David Zaslav, President & CEO, Discovery Communications, the leading non-fiction media company in the world, told an audience of technology business executives at the Northern Virginia Technology Council’s (NVTC) Titans Series Breakfast this morning that new media technologies are necessary to increase a television company’s market share. He provided the technology executives with insights into why and how his cable company has become a content and media company and he outlined the business strategy involved in Discovery’s $250-million purchase of the online search engine HowStuffWorks.com which was announced on Monday, adding a key element to its network’s growing digital presence and enabling Discovery to link relevant advertising to online articles.
Zaslav realized the power of new media technologies during his tenure as president of NBC Universal’s Cable and Domestic TV and New Media Distribution and has used this knowledge at Discovery Communications. In his speech, he noted that the strategic launching of any new channels must include taking a “deep dive online” or utilizing other digital media to reach viewers. The key to success in implementing a new media strategy is to understand “the behavioral side of technology,” he told the NVTC audience. Forcing a technology into the marketplace won’t add any value to the bottom line of a TV company if consumers won’t adapt to or use it.
Today’s TV “culture” is significantly different than that of just a few years ago, Zaslav said. He noted that TV viewing historically had been a “click channel” culture — technology was used to simply change channels. However, during the past several years, something revolutionary happened — people now want their TV experience to be interactive — beyond the remote control. Therefore, the use of new technologies that provide interactivity have become critical to a TV company’s growth and financial success, according to Zaslav.
To ensure Discovery Communication’s growth despite this trend, he said that, in addition to seeking out and using consumer-friendly new media technologies, the company had to make its brands stronger and refocus its programming on shows that get back to the core of what Discovery is all about — i.e. “satisfying curiosity and providing new knowledge and a sense of adventure and exploration.” The “Planet Earth” series, which met these programming criteria, was a huge commercial success and, when it was launched earlier this year, it was ranked the number one or two series on cable television in terms of viewership, according to Zaslav.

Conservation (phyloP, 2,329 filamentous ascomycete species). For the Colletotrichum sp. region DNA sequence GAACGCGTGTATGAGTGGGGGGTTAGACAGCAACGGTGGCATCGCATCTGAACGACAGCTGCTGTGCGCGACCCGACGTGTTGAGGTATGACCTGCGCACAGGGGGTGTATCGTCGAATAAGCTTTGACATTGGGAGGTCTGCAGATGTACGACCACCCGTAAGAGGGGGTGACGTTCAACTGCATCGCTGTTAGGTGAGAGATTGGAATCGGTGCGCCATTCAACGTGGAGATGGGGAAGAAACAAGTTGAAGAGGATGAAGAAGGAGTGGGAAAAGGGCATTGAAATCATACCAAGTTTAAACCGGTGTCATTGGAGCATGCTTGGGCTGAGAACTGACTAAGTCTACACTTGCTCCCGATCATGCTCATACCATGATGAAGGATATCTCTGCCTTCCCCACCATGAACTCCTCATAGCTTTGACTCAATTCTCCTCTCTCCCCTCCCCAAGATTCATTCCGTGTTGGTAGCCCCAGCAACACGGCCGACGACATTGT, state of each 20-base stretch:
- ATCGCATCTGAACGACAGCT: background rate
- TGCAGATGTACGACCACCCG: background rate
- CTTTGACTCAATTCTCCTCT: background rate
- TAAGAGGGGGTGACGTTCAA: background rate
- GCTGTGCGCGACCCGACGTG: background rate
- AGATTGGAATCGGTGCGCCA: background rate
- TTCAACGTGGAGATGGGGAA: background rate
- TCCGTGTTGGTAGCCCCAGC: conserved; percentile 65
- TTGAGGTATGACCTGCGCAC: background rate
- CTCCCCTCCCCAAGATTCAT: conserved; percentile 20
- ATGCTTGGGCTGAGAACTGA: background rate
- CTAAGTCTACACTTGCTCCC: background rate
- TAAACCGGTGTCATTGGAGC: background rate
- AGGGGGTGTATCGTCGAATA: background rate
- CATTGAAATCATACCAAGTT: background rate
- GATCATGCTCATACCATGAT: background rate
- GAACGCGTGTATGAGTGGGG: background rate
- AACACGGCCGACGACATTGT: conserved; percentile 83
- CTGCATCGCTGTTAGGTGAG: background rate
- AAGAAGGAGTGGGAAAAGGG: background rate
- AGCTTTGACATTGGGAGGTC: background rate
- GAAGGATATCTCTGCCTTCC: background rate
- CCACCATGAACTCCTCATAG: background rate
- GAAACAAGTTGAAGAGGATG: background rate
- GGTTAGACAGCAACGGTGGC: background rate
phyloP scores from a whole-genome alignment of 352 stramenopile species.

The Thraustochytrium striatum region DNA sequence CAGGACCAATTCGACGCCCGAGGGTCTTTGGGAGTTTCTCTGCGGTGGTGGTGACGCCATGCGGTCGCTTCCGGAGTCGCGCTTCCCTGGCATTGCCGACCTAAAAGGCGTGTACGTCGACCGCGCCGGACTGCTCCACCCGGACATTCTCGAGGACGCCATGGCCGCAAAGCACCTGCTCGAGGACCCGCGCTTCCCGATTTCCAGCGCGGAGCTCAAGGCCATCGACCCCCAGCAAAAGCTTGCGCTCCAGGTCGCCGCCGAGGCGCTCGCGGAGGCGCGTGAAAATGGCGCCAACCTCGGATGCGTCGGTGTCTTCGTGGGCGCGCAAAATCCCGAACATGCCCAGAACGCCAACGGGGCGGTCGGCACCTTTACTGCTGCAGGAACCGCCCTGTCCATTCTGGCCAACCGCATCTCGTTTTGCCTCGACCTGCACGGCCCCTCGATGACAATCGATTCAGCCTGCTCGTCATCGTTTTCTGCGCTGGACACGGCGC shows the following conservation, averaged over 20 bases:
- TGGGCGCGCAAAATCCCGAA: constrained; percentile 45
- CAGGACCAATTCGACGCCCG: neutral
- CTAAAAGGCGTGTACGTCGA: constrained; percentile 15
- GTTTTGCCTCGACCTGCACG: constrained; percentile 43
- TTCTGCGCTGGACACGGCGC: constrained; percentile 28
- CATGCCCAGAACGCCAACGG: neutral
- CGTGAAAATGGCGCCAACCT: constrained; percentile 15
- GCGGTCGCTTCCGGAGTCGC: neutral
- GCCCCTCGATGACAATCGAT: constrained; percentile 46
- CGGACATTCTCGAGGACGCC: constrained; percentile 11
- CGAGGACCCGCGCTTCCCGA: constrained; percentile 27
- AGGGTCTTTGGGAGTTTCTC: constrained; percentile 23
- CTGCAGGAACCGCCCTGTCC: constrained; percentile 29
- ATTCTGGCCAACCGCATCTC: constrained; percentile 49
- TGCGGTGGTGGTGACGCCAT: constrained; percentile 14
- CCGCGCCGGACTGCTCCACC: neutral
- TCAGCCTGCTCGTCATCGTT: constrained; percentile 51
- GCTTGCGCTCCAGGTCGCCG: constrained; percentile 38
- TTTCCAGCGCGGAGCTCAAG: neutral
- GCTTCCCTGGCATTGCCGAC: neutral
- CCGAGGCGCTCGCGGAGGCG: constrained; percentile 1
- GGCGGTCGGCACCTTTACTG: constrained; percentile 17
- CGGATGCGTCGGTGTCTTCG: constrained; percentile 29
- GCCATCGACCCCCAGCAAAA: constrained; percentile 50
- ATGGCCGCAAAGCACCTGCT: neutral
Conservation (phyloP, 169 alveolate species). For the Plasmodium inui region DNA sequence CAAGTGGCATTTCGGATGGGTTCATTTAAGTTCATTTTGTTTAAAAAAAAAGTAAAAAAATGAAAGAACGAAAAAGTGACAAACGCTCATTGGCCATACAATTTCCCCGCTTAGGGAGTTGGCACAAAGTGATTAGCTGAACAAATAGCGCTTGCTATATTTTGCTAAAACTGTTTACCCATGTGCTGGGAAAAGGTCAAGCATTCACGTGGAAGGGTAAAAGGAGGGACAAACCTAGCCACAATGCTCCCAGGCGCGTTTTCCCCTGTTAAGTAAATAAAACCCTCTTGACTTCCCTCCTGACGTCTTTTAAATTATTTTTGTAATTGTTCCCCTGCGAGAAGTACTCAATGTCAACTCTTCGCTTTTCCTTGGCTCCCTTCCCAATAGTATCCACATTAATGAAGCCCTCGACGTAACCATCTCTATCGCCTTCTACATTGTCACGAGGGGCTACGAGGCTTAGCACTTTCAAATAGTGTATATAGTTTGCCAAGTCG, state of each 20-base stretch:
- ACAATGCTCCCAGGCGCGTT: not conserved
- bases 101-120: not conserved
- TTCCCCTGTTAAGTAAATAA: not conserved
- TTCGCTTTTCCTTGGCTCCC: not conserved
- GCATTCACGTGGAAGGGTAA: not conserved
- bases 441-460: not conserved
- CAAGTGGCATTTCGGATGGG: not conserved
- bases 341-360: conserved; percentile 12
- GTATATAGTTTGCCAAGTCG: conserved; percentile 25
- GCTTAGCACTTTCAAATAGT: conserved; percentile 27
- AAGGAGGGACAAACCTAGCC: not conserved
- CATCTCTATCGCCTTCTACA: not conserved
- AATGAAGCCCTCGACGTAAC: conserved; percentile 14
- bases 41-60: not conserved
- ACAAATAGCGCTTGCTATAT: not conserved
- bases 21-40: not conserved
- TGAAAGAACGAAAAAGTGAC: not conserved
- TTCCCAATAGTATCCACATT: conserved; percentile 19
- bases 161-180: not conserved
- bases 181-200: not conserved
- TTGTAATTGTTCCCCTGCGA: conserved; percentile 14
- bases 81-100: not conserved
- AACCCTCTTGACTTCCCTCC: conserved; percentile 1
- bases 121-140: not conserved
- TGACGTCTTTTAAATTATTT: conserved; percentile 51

Discovery Communications also is expanding internationally at a rapid pace. Currently, two of its networks — the flagship Discovery Channel and Animal Planet — are broadcast in 173 countries around the world. The ease of transmitting this programming to billions of people is due to technology — all that needs to be done is to “push a button.” Last year, Discovery Communications had $3 billion in revenue, with $722 million in operating cash flow.
The Northern Virginia Technology Council (NVTC) is the membership and trade association for the technology community in Northern Virginia and is the largest technology council in the nation. NVTC has about 1,100 Member companies representing more than 200,000 employees. Its membership includes companies from all sectors of the technology industry and the service providers that support these companies, as well as universities, foreign embassies, non-profit organizations and governmental agencies. NVTC is recognized as the nation’s leader in providing its technology community with networking and educational events, specialized services and benefits, public policy advocacy, branding of its region as a major global technology center, initiatives in targeted business sectors and in the international, entrepreneurship, workforce and education arenas, the Equal Footing Foundation that focuses on venture philanthropy and public/private partnerships, and The Entrepreneur Center @NVTC to mentor new technology entrepreneurs.